Why haven't you been posting your art work?
- I haven't posted my latest art work because I haven't photographed it. I've been busy in the yard and working on some home improvements.
- The sky.
Are you happy with what you've been making?
- Not so much - I seem to be mostly filling frames - I have several antique frames that need paintings. I'm not all that pleased with my recent paintings. I've decided against entering any art shows this year as well. I'm not interested in competition or awards.
Would you rather be doing commissions?
- Not at all. I've decided that creating stuff - just like writing stuff - to please someone else, or appeal to a particular audience is too constraining. From now on everything must be done freely.
How will that affect the blog?
- Nothing will change - I don't think I've been anything less than authentic here.
- A cat-dog.
You have been blogging for about six years now, what has it taught you?
- That living online isn't really living. Many people seem to create an online persona to which they escape and reign from - as if they are major voices and influences upon culture and politics, religion and entertainment - notice I combine religion and entertainment - because many of the online personalities become entertainers - much like Oprah and other televangelists.
- Well I just use Oprah as a popular example, but there are other entertainment personalities one might compare others to. I'm talking about many of the for pay bloggers - the ones who use advertising and donation buttons for their work. Not all of them of course, but many. Many people are deluded by their own conceit. It isn't just religious bloggers of course. Some of the design bloggers seem to be people who would prefer to be published in a design magazine but are unknown in the industry. It seems many bloggers have hoped to get themselves discovered and published. In a way, they've helped legitimize self-publishing, something publishing houses once mocked is working for the budding author online.
You always seem so critical of online social networking, why is that?
- Probably because I think it is phony - pretentious - much like characters in televised reality shows, we know someone is watching, or rather, someone is reading what we write. Even when we are at our most honest I think we self-edit and orchestrate what we say to such a degree that we leave open the possibility that those who are reading will still like us and accept us. It is a risky hobby for people who like to write. Many times we face criticism and contempt for what we write. Yet we only have ourselves to blame, for we are the ones who damage our personal reputation the most - by what we write about and how we express ourselves. Regardless of how careful we may be of our reputation.
What do you think of anonymous bloggers?
- You mean bloggers who hide their real identity or use a pseudonym and tend to be critical and mean spirited, right? I think they are like many of the nasty anonymous commenters - they are cowards and most likely disturbed people. Young to middle aged men whose psychological profile would put them in the same category of domestic terrorist as Ted Kazinsky.
Not a few bloggers seem to have closed down their blogs. What do you think of that?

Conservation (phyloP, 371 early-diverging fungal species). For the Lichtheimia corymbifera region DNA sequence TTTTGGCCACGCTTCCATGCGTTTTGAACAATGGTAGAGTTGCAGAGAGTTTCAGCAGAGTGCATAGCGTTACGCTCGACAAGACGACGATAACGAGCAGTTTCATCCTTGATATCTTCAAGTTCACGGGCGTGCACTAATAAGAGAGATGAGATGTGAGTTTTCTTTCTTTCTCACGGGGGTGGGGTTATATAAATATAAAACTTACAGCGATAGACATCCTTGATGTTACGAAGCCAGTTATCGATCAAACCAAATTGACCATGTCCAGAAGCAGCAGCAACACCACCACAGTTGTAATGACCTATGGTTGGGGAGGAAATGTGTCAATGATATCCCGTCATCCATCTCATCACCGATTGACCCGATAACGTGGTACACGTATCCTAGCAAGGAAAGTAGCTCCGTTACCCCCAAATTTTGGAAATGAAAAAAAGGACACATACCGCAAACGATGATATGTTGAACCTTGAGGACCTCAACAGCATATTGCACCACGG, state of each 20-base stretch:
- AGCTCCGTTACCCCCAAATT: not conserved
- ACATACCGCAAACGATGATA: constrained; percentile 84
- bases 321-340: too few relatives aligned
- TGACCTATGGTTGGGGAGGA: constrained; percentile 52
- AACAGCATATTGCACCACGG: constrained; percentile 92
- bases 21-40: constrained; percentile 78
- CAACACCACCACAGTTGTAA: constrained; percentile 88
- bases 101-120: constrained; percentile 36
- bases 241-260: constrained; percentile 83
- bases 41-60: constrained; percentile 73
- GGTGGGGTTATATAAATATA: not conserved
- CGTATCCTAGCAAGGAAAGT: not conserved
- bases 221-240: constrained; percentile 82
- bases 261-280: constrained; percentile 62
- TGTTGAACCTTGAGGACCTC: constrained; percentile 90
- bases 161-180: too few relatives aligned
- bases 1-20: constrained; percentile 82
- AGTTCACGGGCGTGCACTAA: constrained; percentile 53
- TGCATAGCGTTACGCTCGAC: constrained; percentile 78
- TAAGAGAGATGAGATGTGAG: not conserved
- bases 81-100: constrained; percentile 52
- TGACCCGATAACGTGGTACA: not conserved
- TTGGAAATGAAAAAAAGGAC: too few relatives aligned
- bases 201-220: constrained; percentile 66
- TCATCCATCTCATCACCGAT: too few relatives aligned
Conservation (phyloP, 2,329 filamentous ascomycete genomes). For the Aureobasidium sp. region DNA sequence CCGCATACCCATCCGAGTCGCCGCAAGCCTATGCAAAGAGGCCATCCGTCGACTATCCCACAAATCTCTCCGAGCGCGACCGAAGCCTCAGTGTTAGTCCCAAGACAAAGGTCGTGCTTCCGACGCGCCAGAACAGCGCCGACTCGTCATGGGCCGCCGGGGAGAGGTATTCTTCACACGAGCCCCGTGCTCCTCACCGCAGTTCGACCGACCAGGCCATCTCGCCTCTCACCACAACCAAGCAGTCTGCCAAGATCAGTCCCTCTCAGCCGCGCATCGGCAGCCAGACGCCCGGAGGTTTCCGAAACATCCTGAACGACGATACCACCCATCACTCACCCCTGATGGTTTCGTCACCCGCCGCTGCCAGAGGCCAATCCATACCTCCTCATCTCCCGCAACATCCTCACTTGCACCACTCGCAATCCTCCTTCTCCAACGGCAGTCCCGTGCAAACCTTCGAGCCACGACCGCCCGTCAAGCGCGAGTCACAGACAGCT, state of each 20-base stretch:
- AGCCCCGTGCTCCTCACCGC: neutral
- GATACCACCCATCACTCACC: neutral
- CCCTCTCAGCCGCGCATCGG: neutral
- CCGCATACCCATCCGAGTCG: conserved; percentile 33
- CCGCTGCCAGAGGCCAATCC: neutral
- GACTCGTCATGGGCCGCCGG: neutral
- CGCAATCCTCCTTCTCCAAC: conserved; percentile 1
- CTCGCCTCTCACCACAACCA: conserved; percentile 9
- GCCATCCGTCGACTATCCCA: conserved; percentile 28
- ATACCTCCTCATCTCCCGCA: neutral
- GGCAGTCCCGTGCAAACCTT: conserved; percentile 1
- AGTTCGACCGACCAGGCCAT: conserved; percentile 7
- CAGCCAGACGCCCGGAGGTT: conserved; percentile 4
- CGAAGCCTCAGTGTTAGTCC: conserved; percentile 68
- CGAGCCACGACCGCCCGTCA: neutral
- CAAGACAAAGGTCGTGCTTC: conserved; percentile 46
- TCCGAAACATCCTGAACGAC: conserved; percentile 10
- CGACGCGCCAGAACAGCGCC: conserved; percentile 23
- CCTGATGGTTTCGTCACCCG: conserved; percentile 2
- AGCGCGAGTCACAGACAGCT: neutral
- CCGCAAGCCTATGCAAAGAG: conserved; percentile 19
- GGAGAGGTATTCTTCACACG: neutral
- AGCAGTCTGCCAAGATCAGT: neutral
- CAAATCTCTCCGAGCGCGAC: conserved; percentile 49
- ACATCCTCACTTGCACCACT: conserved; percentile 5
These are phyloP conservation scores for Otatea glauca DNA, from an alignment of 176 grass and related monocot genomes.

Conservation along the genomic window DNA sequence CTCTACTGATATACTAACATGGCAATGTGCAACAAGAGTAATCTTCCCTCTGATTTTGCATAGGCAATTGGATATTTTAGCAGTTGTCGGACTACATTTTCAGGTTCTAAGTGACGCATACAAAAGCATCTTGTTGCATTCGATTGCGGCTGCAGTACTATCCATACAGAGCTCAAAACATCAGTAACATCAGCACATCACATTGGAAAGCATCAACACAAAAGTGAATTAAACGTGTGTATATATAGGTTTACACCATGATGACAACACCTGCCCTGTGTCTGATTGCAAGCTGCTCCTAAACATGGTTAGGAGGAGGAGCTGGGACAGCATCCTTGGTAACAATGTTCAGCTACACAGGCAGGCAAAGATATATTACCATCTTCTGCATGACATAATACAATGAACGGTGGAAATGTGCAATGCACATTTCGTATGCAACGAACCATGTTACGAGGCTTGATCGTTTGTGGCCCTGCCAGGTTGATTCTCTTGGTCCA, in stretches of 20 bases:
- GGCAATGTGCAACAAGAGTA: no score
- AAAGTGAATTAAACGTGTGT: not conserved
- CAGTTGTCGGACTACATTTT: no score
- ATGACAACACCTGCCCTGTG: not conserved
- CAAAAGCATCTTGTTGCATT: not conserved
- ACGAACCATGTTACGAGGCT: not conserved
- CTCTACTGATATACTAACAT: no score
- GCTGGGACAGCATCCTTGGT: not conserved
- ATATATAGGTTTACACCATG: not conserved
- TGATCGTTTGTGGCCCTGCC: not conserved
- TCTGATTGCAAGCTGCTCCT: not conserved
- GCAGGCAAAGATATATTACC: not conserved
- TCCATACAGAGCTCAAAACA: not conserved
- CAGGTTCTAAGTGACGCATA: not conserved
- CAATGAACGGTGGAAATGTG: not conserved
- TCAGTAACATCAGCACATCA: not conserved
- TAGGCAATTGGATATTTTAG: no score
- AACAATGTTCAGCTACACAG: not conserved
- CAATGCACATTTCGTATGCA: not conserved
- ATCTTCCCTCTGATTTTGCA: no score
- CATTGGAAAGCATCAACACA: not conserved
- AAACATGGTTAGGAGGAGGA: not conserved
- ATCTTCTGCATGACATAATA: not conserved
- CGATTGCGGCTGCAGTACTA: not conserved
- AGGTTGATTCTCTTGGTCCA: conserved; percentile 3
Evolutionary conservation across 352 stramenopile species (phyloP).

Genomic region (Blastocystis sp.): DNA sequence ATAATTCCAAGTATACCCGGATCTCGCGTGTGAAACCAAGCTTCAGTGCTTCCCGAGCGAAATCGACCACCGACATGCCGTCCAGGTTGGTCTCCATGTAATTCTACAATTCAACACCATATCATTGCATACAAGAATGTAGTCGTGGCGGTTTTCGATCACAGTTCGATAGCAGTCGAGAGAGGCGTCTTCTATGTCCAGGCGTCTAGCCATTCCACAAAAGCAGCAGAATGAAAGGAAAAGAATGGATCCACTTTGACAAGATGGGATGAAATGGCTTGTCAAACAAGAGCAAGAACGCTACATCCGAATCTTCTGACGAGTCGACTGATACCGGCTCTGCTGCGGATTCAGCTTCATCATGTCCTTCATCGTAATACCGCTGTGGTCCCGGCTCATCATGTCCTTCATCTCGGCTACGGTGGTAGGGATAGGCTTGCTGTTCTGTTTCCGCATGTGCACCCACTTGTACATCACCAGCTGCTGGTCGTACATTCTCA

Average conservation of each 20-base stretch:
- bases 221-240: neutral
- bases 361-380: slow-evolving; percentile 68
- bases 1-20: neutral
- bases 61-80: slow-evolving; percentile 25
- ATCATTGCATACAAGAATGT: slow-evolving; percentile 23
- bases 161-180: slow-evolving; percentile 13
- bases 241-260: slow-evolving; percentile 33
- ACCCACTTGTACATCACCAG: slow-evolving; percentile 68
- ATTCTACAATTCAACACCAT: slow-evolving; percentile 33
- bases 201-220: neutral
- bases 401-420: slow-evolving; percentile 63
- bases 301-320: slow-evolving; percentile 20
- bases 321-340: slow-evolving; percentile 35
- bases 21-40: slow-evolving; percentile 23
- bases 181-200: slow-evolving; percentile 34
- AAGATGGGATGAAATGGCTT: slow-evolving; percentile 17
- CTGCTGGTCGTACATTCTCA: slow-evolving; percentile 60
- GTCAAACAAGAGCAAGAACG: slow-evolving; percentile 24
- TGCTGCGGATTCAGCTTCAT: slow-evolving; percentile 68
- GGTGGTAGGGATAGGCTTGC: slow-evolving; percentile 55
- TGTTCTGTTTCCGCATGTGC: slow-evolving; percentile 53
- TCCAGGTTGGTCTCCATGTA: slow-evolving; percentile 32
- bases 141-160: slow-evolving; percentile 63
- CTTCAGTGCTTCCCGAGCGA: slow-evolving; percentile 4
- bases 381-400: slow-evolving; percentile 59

- I'm happy they have found that life is worth living - that they have found a life. I'll never hear from them again. It's strange because they kind of sort of let you into their life for awhile, asked you to pray for them and their loved ones - then suddenly they are gone.
If you were a famous movie star would you be an alcoholic drug abuser?
- Don't be impertinent.
What do you think of priests and religious bloggers?
- If they spend a great deal of time online they are failing in their vocation - it is a huge distraction to the spiritual life and a danger to be so concerned with friend connect and followers. Recently a hermit priest has come online and solicits for donations and invites readers to visit - online and at his hermitage. That is a bad start to a religious life.
One monastery blog and website went offline - what do you make of that?
- Personally I think it is a good idea. The blog posted too much information and the blogger was not a seasoned monk. They made their own problems - not as serious as Santa Croce in Rome - but their self publishing damaged their already questionable reputation. Getting offline was the right choice.
So you don't think religious should be blogging?
- I'm not saying that. But cloistered religious are not cloistered if they are online all of the time, and if a priest is posting a lot, or spending most of his time online, something is wrong.
- I don't know what to think - I hope they paid the money back.
Who are your favorite bloggers and who are your least favorite?
- I can't say, but I will say that I read my least favorite bloggers the most because I get the most material from them. So in a way my favorite bloggers are my least favorite. You can tell who they are by what I write about. I also tend to like the blogs most traditional types dislike. Some bloggers who were once my friend, I supported and promoted, only to be betrayed by them. Well, betrayed is a bit strong - they dumped me. A couple of them even tried to destroy my reputation with other people - the joke is on them however, since I've already destroyed it here. As I said, 'Yet we only have ourselves to blame, for we are the ones who damage our personal reputation the most - by what we write about and how we express ourselves.'